Searching Examination


According to a new report from the Department of Homeland Security's inspector general, airport screeners still Need Improvement. That will not come as a surprise to anyone who travels, but some of the details, as reported by A.P., are still disturbing:

-Screeners didn't receive enough hands-on practice using machines for screening checked baggage, partly because of limited access to practice equipment.

-Screeners weren't taught some basic skills they need to do their jobs, such as handling dangerous weapons and objects, repacking bags after searches, reading airline tickets and recognizing identification for travelers who claim they can bring weapons onto aircraft.

-Screeners aren't tested on when they should pat down passengers and what the passengers' legal rights are.

-Screeners aren't tested on or trained how to physically search animals and their cages for weapons and bombs.

Animals can be tricky, I'll grant you. I know our cat Cinnamon, for one, would not sit still for a full-body cavity search. But reading airline tickets? Repacking bags after searches? How much training do those tasks require?

Jim Bovard reviewed the Transportation Security Administration's problems in the February issue of Reason. It sounds like things have not improved much, although at least screeners no longer get a sneak preview of their tests (not officially, anyway).


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  1. Must be because the Screeners aren’t psid enough, of course! I’ll check with the local union.

  2. We should go back to private security run by the airlines. Like on September 11.

    I’m reading the 9/11 Commission Report. In Chapter One, they describe the actions of the screeners as the terrorists went through.

    Boggles the mind.

  3. Well, of course they’re not tested on what passenger’s legal rights are! The answers are too secret to expose!

  4. I have taken firearms in my checked baggage since 9/11 and I will second the notion that baggage screeners need to be schooled in the handling of firearms. When you check a firearm, it must be declared, unloaded, and locked. The screeners must examine the weapon, in your presence. In all the times I’ve done this, not once has a screener known how to operate the weapon, check if it’s unloaded, or even the proper way to pick one up and hold it. Most firearms are of several basic types and it doesn’t take much training to be able to figure out a new one once you’ve handled others. Screeners should not be in the position of having to take the word of the passenger that a weapon is unloaded and properly locked.

  5. Ironchef, you may be more right than facetious, since the current pay seems to be only enough to apparently hire yokels and dullards. But there’s no way that the TSA is going to be able to change that, especially since people who are effective at the job probably won’t want to work with the ones who aren’t, and it’s also hard to justify increasing the pay for the current crop of screeners. I also like how the report quoted in the Post article says, essentially, “We should develop better technology to make up for the inadequacies of our workforce.”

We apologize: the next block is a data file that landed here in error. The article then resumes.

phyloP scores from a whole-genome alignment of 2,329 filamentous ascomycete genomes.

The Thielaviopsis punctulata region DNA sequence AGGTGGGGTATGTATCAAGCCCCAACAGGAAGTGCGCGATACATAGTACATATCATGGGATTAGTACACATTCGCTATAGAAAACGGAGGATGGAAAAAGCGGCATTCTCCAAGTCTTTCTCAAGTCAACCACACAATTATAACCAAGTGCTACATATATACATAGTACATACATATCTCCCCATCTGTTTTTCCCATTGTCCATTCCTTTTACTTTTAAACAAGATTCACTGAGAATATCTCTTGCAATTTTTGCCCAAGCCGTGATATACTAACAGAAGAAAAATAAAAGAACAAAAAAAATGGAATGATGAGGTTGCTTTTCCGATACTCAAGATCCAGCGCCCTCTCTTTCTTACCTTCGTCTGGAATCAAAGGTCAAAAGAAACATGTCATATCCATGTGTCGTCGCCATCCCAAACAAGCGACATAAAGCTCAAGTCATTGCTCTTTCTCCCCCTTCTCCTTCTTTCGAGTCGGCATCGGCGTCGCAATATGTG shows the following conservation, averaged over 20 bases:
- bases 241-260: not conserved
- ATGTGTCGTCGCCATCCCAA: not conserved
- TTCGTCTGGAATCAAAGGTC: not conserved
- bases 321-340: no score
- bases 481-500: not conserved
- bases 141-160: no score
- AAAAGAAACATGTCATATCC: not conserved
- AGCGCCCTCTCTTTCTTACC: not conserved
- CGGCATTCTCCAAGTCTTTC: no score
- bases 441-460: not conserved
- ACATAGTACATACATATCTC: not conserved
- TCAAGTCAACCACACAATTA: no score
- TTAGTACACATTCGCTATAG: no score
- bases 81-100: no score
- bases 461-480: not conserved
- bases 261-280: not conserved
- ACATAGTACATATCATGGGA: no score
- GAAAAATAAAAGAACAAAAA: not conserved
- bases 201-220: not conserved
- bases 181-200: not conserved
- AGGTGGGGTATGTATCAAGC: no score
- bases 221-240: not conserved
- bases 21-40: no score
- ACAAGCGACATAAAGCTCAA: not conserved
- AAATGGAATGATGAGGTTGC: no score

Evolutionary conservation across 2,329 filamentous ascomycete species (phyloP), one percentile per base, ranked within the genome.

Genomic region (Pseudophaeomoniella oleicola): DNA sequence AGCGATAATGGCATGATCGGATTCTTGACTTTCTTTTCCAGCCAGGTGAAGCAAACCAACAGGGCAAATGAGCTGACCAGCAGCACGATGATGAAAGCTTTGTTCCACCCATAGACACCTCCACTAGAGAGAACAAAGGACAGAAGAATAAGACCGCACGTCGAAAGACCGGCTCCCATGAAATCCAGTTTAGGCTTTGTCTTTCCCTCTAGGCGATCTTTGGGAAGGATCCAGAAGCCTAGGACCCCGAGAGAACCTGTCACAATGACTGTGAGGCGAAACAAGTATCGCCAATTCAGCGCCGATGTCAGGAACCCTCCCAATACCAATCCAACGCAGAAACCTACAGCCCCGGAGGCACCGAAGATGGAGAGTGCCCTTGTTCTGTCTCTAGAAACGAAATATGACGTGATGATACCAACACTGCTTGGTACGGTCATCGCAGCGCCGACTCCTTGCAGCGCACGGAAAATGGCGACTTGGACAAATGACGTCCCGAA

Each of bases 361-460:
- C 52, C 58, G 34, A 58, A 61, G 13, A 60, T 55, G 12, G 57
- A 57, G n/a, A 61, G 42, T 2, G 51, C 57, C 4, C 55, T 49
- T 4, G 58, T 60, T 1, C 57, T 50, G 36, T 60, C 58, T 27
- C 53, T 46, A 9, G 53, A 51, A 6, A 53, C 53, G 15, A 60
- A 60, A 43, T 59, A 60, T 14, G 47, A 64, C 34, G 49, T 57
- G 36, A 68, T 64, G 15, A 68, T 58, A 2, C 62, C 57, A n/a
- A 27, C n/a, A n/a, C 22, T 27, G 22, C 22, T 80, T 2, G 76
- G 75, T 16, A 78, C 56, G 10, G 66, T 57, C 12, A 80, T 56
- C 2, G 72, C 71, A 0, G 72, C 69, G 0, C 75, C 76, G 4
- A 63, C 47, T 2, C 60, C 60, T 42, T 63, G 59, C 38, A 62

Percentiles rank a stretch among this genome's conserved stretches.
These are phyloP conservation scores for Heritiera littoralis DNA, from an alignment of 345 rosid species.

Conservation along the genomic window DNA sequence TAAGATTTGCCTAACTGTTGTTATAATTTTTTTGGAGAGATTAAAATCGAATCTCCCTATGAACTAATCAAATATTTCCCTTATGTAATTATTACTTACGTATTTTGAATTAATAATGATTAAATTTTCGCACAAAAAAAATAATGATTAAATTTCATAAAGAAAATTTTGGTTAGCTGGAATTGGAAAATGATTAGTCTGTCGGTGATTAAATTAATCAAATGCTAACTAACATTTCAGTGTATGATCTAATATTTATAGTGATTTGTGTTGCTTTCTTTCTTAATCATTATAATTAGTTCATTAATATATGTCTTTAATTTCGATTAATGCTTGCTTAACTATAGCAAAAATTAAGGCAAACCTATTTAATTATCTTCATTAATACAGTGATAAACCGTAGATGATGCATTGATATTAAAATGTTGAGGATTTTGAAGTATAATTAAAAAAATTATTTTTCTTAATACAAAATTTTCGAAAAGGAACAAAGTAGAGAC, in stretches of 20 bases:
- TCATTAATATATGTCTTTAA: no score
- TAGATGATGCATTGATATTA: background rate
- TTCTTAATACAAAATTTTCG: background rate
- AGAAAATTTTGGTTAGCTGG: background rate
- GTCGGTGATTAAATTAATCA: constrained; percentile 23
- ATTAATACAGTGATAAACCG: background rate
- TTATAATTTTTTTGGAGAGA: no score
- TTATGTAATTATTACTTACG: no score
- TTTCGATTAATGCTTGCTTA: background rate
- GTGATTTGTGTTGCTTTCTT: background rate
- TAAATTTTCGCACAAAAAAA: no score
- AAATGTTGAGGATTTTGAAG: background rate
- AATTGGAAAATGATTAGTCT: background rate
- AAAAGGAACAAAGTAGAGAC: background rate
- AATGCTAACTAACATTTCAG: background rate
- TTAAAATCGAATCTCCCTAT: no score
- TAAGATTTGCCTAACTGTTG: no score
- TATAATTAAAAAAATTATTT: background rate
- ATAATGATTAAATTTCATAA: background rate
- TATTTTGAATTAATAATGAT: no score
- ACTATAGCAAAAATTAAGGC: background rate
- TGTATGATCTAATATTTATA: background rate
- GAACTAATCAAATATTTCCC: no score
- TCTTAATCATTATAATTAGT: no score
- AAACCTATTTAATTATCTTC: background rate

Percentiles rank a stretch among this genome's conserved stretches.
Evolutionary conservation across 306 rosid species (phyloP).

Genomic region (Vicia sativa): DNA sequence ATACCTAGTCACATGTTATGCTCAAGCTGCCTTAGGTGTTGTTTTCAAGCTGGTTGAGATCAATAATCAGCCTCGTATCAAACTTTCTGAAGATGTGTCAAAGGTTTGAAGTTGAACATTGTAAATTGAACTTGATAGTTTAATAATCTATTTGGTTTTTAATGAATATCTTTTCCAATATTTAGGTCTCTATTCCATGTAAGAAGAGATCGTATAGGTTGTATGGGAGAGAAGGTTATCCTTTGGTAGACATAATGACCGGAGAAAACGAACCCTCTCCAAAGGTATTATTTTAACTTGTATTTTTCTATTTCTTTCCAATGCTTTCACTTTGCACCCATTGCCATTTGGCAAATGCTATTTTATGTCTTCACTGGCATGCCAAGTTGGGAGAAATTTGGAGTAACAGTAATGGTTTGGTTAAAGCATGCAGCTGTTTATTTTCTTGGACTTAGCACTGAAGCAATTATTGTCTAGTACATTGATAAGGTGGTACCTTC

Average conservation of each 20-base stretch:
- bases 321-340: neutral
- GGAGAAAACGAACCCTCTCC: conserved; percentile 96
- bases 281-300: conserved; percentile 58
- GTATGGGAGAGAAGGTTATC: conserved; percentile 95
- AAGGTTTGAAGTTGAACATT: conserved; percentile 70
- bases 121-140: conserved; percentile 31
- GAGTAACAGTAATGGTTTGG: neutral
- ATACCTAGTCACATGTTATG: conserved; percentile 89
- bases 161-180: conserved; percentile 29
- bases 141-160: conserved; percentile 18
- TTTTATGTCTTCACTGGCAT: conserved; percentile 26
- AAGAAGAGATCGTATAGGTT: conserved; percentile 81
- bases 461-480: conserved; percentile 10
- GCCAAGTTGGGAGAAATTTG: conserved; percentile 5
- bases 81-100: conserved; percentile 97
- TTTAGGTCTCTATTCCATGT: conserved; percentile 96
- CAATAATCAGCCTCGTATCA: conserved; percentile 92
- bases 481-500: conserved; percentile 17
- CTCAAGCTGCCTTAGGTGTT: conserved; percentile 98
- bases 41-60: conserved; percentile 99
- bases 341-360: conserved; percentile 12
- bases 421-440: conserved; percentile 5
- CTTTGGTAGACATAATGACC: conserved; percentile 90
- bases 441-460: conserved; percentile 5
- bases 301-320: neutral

I think my biggest problem with the screening system is that it really seems to only look at the cockamamie schemes of the past, like shoe bombs, box cutters, metal weapons, and people talking about bombs but doesn’t really seem to have a handle on how to search for security risks in and of themselves. It’s totally reactive, just waiting for the next innovation by some terrorist to incorporate that into their checklist of things to specifically look for.

  6. It is tempting to say that remaining privatized would have allowed more flexibility in adopting measures to improve performance, but the Federal Government tends to be such a inevitably idiotic customer, I’m not sure if that is the case. The military, for all it’s faults and ineffciencies, does seemto have an easier time firing people than the rest of the government, which has employees protected through civil service regulations. Hell if I know what a good solution looks like.

  7. What’s missing is the incentive to do a good job.

    How about randomly selecting ten passengers from the flight manifest, and letting them do the screening before they board the aircraft?

  8. In regard to private screeners, I recently flew through Rochester, NY, where the screeners are contractors. They were really no better or worse than their public employee counterparts. If the feds provide the funds, write the rules, and manage the whole process, there aren’t all that many gains to be had from changing the employer name on the ID tags from TSA to [insert contractor here]. Not to say that private contractors are necessarily a bad idea, just that they aren’t a panacea either.

    Besides, all this is moot. Nobody will ever again successfully hijack a plane in the US. The only thing they need to be looking for is bombs, because hijacking is finished for good. The passengers and crew will fight back in the future.

  9. To an extent no matter what the pay the TSA will only attract the lowest of the low in terms of employees due to the sheer boredom and stupidity of the work. Telling people to take off belts and shoes and wanding them…

    That the sort of thing we need to invent robots to do.

  10. Well, we could outshore the boring and stupid jobs.

  11. I’m kinda curious as to how the TSA managed to hire all of the androgynous people in the U.S.

  12. YEP we’re so much safer now that the Feds are running things.

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